A class of mythical birds generally mentioned in company with
Nāgas (E.g., J. iv.181, 202).
They live in Simbali-groves (E.g., J. i.202) and are usually huge in size,
sometimes one hundred and fifty leagues from wing to wing (J.iii.397). The
flapping of their wings can raise a storm, known as the Garuda-wind (J.v.77).
This wind can plunge a whole city in darkness and cause houses to fall through
its violence (J.iii.188).
A Garula has strength great enough to carry off a whole banyan tree, tearing
it up from its roots (J.vi.177). The Garulas are the eternal enemies of the
Nāgas (J.ii.13; iii.103) and live in places, such as the Seruma Island
(J.iii.187), where Nāgas are to be found. The greatest happiness of the Nāgas is
to be free from the attacks of the Garulas (J.iv.463). A Garula's plumage is so
thick that a man - e.g., Natakuvera
(J.iii.91) - could hide in it, unnoticed by the bird. Sometimes Garulas assume
human form; two Garula kings are said to have played dice with kings of
Benares and to have fallen in love with their
queens, whom they took to the Garula city - one of the queens being
Sussondī (J.iii.187) and the other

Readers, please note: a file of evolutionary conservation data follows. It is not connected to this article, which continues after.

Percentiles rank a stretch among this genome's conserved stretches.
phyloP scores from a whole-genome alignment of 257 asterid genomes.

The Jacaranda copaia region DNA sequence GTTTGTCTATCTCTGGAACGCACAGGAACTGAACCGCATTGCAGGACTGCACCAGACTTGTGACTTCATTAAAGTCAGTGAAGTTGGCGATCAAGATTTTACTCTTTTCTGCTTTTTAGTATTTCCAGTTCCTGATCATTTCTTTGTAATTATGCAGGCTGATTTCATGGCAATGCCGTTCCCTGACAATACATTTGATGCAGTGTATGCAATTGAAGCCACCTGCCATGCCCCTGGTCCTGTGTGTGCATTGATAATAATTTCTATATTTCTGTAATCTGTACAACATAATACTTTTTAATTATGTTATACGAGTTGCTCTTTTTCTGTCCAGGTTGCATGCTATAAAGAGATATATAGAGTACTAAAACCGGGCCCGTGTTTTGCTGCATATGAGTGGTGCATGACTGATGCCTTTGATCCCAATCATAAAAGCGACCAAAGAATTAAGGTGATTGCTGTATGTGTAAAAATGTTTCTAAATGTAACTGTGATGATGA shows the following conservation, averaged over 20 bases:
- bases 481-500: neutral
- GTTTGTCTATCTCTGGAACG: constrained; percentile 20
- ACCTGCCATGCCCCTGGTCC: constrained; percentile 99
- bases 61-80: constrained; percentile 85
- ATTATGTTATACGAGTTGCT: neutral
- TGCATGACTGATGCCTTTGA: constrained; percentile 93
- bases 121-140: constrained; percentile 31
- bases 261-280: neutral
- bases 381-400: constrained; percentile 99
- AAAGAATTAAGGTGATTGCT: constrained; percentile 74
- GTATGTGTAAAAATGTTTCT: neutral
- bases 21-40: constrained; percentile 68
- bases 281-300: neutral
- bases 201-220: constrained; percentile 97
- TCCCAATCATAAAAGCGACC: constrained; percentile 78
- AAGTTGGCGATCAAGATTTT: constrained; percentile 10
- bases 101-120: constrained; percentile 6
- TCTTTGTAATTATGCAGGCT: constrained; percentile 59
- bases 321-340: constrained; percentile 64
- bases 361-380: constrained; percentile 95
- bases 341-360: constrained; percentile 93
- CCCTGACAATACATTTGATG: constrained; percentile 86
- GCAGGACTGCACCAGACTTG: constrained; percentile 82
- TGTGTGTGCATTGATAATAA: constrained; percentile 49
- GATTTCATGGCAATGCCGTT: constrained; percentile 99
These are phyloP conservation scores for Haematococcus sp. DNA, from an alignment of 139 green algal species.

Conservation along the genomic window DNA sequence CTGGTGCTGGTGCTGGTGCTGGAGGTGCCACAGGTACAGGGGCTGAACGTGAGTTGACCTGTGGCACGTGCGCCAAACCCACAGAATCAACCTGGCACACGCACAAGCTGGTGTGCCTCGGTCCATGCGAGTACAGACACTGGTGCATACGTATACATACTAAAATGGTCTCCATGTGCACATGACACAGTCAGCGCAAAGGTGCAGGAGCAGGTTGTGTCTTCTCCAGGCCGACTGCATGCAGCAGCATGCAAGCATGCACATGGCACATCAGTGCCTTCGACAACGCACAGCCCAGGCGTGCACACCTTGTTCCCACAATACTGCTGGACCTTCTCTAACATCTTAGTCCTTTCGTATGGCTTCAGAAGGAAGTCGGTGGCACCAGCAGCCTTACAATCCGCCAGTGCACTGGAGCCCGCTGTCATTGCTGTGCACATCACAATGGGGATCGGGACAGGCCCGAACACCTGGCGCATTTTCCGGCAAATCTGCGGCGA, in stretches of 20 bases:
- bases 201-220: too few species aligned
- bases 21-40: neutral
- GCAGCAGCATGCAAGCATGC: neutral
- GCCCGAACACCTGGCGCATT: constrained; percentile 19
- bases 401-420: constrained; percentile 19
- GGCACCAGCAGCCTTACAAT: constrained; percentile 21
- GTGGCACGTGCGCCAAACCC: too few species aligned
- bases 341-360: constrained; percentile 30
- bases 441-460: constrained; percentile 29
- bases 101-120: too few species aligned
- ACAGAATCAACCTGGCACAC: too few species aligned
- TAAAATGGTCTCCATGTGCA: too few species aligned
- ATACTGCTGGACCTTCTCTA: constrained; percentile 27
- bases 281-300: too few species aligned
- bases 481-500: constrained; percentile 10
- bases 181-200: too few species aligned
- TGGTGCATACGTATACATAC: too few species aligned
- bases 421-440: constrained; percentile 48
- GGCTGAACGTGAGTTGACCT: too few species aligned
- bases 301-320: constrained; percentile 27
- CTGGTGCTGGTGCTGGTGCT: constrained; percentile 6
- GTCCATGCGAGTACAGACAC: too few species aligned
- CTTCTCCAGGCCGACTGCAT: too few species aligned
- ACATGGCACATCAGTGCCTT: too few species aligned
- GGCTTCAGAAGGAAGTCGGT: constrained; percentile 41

Kākātī (J.iii.91). In each case the
queen, being found unfaithful to her Garula lover, was returned to her husband.
The Garulas know the Ālambāyana spell, which no Nāga can resist (J.vi.178, 184).
It is said that in olden days the Garulas did not know how to seize Nāgas
effectively; they caught them by the bead, and the Nāgas who had swallowed big
stones were too heavy to be lifted from the ground; consequently the Garulas
died of exhaustion in trying to carry them. Later the Garulas learnt this secret
through the treachery of the ascetic Karambiya,
as related in the Pandara Jātaka
Garulas are mentioned as sometimes leading virtuous lives, keeping the fast
and observing the precepts. One such was the Garula king mentioned in the
Pandara Jātaka, and another, the son of Vināta, who visited the park of
Dhanañjaya Koravya and gave a golden garland as present after hearing
Vidhurapandita preach (J.vi.261f).
The Garula's body was evidently considered to be specially formed for quick
flight, for the ancient proto-type of the aeroplane was based on the Garula
(DhA.iii.135). One of the five guards appointed by Sakka to protect Tāvatimsa
from the Asuras was formed of Garulas (J.i.204).
The Bodhisatta (J.iii.187) and
Sāriputta (J.iii.400) were both, on different
occasions, born as Garula kings. The Simbalī is the special tree of the Garula-world
(Vsm.i.206). The Garula is often represented in art as a winged Man. (See
Fergusson: Tree and Serpent Worship, pl.xxvi.1; xxviii.1. etc.; also Gründwedel:
Buddhistische Kunst, pp.47-50).
The Garulas are sometimes called Supannas (Suvannas). VvA.9.